Despite differences in their faith, culture, attire and, as some would see, calling, a Hindu priest and a Muslim social worker have been making a statement in humanity as they work together to foster love and goodwill. The polarisation they witness around them appears to be of no consequence to the duo.
C.S. Rangarajan, chief priest at the Chilkur Balaji Temple in the city, and Mujtaba Hasan Askari, of Helping Hand Foundation (HHF), have been working ceaselessly to give communal harmony a chance. They’ve been doing their best in promoting shared values and upholding the doctrine of ‘unity in diversity’ through well thought-out programmes.
“Our aim is to ensure that human values are placed above religion and faith. Humanity is the biggest religion,” they say in unison.
The divine intervention
Both batch mates of the College of Engineering, Osmania University, Rangarajan and Askari quit their lucrative jobs at the peak of their career to bring about social change. While the former, a social reformer who wants to purge the society of caste-based prejudices, turned to spirituality and became the chief priest at the Chilkur Balaji Temple, the latter founded the NGO Helping Hand Foundation to serve humanity in his way.
Interestingly, what brought the duo together was a deaf Dalit woman named Kamalamma, who sells flowers at the Chilkur Temple. In 2018, she tied rakhi on Rangarajan’s wrist, but it would be much later that he learns about her handicap.
Rangarajan recounts how after he learnt of her deafness, with her rakhi on his wrist, he felt duty-bound to help the woman. He quickly took Kamalamma to the Gandhi Hospital in Hyderabad, where the ENT surgeon diagnosed her with profound hearing loss and recommended a hearing aid. The hearing aid, priced at `55,000, was expensive. The local newspaper reported the story, and as luck would have it, Askari read about it and got in touch with Rangarajan to let him know that his NGO would foot the bill. The hearing aid restored Kamalamma’s hearing. “There’s no doubt. Divine intervention has brought us together,” says Rangarajan, smiling. “God operates through human beings.”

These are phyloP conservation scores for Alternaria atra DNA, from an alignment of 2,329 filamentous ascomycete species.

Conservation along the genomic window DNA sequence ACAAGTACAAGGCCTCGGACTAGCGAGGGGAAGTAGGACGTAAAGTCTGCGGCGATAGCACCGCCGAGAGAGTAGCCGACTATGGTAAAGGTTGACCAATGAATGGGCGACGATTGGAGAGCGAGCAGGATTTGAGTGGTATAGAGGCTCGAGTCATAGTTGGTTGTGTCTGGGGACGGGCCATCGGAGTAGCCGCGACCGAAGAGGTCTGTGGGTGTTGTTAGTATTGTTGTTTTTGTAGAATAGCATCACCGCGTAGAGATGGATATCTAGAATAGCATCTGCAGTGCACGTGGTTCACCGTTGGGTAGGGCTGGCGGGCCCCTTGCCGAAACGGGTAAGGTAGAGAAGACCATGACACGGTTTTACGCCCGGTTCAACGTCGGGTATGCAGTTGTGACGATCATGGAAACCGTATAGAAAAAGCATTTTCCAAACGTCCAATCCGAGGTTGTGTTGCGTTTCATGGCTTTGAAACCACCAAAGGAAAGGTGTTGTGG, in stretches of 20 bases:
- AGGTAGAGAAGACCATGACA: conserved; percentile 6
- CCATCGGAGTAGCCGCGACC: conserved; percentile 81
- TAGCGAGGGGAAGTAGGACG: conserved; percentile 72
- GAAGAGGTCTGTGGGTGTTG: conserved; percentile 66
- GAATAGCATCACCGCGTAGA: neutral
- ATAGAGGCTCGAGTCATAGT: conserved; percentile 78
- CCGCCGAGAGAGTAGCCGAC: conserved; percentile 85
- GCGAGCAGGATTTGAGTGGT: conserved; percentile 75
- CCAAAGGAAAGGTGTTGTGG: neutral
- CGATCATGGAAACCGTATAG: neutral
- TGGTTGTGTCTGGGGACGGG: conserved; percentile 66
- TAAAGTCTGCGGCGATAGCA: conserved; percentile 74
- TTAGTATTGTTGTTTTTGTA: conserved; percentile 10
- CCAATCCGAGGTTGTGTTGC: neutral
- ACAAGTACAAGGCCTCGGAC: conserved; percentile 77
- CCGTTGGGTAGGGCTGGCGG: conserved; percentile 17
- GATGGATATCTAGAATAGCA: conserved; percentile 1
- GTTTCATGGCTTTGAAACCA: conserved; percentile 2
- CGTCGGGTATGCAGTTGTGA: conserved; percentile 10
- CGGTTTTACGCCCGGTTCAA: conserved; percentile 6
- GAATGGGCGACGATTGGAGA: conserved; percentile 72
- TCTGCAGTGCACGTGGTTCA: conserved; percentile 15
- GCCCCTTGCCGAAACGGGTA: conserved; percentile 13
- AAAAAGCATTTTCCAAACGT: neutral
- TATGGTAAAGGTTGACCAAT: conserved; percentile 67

Serving God through humanity
Instead of parting ways after that incident, the good Samaritans stayed in touch. They met regularly to exchange ideas on the positive work they could do for a society caught in the whirlpool of political turmoil and religious polarisation.
Then, sometime last year, Lucas — a Lallaguda-resident — approached Rangarajan, looking for support for his daughter’s education at the St Francis College, Begumpet. The priest immediately contacted Askari, who arranged the money from HHF. Here was a Muslim NGO reaching out to help a Christian girl on the recommendation of a Hindu priest.
Since then, the duo has been working closely to promote interfaith dialogue. Clearly, for the duo, humanity is an integral part of religion, while religion is a private thing. A few months ago, Rangarajan even visited the Masjid-e-Ishaq in the Old City, where HHF runs a primary healthcare centre. There, he addressed the community on the need for communal harmony. Rangarajan and Askari plan to promote communal harmony in a visible manner, through social work and dialogue. In fact, in the coming days, they intend to conduct health camps by Muslim doctors in some temples and by Hindu physicians in some mosques. The idea is simple-to make a difference through the work they do, and it's heartening to watch just that restoring peaceful co-existence, one kind act at a time.